Sale!

CS2040S: Data Structures and Algorithms Problem Set 3 solved

$35.00 $21.00

Category: You will receive a download link of the .ZIP file upon Payment

Description

5/5 - (1 vote)

Problem 3. (The CS2040S Detectives)
We have six impostors on ours hands. Each claims to be Mr. QuickSort, the most popular sorting
algorithm around. Only one of these six is telling the truth. Four of the others are just harmless
imitators, Mr. BubbleSort, Ms. SelectionSort, Mr. InsertionSort, and Ms. MergeSort.
Beware, however, one of the impostors is not a sorting algorithm: Dr. Evil maliciously returns
unsorted arrays! And he won’t be easy to catch. He will try to trick you by often returning correctly
sorted arrays. Especially on easy instances, he’s not going to slip up.
Your job is to investigate, and identify who is who and what is what. Attached to this problem set, you will find six sorting implementations: (i) SorterA.class, (ii) SorterB.class, (iii)
SorterC.class, (iv) SorterD.class, (v) SorterE.class, and (vi) SorterF.class. These are provided in a single JAR file: Sorters.jar. Each of these class files contains a class that implements
the ISort interface which supports the following method:
public void sort(KeyValuePair[] array)
You can find the code for the KeyValuePair class attached as well: it is a simple container that
holds two integers: a key and a value. The sort routines will sort the array of objects by key.
You can test these sorting routines in the normal way: create an array, create a sorter object, and
sort. See the example file SortTestExample.java.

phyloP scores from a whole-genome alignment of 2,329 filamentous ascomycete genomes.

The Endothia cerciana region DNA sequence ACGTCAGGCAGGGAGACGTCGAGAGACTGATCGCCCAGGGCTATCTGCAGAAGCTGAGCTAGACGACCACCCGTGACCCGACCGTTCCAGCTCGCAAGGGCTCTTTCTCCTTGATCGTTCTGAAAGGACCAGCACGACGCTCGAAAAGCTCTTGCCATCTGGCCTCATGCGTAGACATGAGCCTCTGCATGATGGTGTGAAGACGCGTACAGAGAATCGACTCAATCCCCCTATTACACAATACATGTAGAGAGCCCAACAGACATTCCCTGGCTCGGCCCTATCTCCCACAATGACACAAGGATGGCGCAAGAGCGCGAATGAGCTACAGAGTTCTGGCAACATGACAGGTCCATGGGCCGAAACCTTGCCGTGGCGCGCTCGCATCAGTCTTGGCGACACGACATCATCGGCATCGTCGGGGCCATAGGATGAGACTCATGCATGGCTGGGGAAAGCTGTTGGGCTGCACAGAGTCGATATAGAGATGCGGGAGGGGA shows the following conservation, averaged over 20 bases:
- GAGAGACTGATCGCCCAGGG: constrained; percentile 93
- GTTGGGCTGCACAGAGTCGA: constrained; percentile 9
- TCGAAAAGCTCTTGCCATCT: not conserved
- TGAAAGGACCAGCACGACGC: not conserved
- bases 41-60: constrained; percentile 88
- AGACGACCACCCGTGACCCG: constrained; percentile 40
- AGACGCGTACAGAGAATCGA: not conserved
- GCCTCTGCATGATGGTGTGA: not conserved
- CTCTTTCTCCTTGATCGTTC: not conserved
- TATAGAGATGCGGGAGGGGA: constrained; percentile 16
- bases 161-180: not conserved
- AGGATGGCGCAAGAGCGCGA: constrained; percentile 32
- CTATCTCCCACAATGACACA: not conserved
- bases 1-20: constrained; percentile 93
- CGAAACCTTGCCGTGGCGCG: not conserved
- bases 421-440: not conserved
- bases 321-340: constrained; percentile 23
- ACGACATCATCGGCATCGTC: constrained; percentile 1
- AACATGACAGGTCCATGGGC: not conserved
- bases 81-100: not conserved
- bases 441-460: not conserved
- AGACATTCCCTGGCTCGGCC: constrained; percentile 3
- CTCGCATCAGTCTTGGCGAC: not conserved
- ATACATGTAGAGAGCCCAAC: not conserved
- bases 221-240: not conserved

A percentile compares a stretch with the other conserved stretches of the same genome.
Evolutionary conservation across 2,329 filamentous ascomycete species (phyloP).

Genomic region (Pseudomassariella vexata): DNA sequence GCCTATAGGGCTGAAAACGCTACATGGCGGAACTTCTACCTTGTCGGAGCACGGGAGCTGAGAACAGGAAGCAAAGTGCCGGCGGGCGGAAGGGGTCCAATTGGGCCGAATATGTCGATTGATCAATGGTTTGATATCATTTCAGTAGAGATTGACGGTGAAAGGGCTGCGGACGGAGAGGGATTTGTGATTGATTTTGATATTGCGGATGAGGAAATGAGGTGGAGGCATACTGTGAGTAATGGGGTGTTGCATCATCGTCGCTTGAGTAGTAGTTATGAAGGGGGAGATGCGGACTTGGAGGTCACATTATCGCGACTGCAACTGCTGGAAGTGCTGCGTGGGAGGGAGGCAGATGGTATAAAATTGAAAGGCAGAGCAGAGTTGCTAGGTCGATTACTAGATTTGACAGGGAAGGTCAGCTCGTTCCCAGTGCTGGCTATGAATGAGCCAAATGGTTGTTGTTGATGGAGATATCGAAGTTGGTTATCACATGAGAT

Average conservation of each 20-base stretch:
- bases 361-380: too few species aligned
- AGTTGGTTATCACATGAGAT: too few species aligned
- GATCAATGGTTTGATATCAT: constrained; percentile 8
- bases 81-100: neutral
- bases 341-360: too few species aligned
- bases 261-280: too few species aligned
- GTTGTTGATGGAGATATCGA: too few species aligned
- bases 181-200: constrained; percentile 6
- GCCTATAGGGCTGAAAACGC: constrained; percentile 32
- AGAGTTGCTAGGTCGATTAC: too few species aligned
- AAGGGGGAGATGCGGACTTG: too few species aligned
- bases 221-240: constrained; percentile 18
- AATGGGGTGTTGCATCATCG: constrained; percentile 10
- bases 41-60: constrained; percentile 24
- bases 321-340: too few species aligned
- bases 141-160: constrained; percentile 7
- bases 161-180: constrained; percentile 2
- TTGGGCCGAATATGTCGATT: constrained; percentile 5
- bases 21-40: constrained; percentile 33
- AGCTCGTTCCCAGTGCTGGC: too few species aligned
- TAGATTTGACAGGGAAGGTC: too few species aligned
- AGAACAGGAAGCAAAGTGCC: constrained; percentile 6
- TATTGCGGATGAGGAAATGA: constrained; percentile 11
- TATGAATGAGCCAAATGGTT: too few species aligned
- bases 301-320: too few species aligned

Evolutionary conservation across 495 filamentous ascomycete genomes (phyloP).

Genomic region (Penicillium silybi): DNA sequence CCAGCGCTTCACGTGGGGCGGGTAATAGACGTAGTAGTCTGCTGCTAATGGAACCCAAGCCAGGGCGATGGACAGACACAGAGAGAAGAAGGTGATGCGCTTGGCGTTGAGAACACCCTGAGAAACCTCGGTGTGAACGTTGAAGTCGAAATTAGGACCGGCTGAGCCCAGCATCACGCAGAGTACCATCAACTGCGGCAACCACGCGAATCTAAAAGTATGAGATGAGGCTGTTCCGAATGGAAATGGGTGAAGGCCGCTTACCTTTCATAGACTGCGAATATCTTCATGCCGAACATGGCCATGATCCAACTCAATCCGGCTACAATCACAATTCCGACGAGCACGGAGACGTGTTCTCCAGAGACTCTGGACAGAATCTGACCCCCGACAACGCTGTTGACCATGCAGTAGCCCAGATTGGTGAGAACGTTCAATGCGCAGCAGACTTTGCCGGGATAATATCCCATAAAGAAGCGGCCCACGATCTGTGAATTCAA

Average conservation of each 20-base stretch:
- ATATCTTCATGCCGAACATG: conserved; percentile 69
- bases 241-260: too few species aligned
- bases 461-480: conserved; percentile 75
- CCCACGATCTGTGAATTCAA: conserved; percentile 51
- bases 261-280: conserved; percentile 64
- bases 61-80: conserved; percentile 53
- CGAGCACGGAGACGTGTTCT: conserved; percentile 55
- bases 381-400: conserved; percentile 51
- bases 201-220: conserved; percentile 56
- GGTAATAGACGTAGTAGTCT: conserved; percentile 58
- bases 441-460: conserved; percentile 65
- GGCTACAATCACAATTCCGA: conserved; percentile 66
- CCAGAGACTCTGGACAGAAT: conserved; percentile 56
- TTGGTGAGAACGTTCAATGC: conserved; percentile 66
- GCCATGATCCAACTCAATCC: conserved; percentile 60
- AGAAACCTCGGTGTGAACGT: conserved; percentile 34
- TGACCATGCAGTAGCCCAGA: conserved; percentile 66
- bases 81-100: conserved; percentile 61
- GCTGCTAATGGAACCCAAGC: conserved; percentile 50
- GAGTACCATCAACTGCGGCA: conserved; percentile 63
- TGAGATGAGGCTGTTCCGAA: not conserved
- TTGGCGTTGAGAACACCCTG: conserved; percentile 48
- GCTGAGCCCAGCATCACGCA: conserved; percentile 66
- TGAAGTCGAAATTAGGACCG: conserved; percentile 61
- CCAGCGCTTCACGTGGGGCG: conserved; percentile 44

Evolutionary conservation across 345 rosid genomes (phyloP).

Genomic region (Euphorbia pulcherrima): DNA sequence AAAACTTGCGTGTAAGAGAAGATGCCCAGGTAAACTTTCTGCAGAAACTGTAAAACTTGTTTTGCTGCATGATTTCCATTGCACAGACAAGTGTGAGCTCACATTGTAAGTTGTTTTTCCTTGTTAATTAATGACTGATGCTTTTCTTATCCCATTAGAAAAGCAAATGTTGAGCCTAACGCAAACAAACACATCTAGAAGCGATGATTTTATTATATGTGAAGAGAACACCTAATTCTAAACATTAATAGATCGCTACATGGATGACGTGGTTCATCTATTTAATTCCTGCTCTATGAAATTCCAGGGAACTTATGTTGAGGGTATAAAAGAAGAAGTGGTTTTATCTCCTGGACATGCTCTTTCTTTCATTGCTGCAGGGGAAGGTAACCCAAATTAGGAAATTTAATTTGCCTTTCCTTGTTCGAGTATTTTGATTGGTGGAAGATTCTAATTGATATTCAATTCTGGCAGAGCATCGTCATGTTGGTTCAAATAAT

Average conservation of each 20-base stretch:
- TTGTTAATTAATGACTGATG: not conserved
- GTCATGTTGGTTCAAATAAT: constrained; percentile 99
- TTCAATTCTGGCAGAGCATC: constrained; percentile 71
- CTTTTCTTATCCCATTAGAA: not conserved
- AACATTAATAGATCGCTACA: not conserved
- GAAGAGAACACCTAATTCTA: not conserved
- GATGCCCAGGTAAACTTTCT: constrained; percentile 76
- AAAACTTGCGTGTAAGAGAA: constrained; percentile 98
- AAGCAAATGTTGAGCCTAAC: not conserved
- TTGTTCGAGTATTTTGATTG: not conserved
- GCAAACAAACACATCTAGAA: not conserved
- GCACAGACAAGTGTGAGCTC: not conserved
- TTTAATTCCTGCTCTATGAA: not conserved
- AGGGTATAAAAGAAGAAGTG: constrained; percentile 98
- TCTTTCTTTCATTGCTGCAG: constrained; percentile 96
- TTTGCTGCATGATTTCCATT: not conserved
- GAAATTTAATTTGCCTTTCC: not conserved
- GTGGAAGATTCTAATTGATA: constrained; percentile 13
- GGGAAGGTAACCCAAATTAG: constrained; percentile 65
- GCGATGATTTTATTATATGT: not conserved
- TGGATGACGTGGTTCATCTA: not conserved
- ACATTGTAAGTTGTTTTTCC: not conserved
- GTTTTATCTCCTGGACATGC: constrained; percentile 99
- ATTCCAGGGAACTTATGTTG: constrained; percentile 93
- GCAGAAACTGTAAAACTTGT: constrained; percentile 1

You can then use the StopWatch to measure how fast each of these sorting routines runs. Each
sorting algorithm has some inputs on which it is fast, and some inputs on which it is slow. Some
sorting algorithms are stable, and others are not. Using these properties, you can figure out who
is who, and identify Dr. Evil.
Beware, however, that these characters can be deceptive. While they cannot hide their asymptotic
running time, they may well choose to run consistently slower than you expect. (You should not
assume that QuickSort is always the fastest, for example. You should only rely on relative speed,
not absolute speed.)
IntelliJ tips: The first thing you will need to do is to import the class files into your project in
IntelliJ.
• Put the ISort.java file in the src folder.
• Put the Sorters.jar file in the src folder.
• Right click on the .jar file and click “Add as Library.”
2
Problem 3.a. Write a routine boolean checkSort(ISort sorter, int size) that runs a test
on an array of the specified size to determine if the specified sorting algorithm sorts correctly.
Problem 3.b. Write a routine boolean isStable(ISort sorter, int size) that runs a test
on an array of the specified size to determine if the specified sorting algorithm is stable.
Problem 3.c. Write whatever additional code you need in order to test the sorters to determine
which is which. All evidence you give below you rely on properties of the sorting algorithms, along
with data from your tests that supports your claim.
Problem 3.d. What is the true identity of SorterA? Give the evidence that proves your claim.
Problem 3.e. What is the true identity of SorterB? Give the evidence that proves your claim.
Problem 3.f. What is the true identity of SorterC? Give the evidence that proves your claim.
Problem 3.g. What is the true identity of SorterD? Give the evidence that proves your claim.
Problem 3.h. What is the true identity of SorterE? Give the evidence that proves your claim.
Problem 3.i. What is the true identity of SorterF? Give the evidence that proves your claim.
3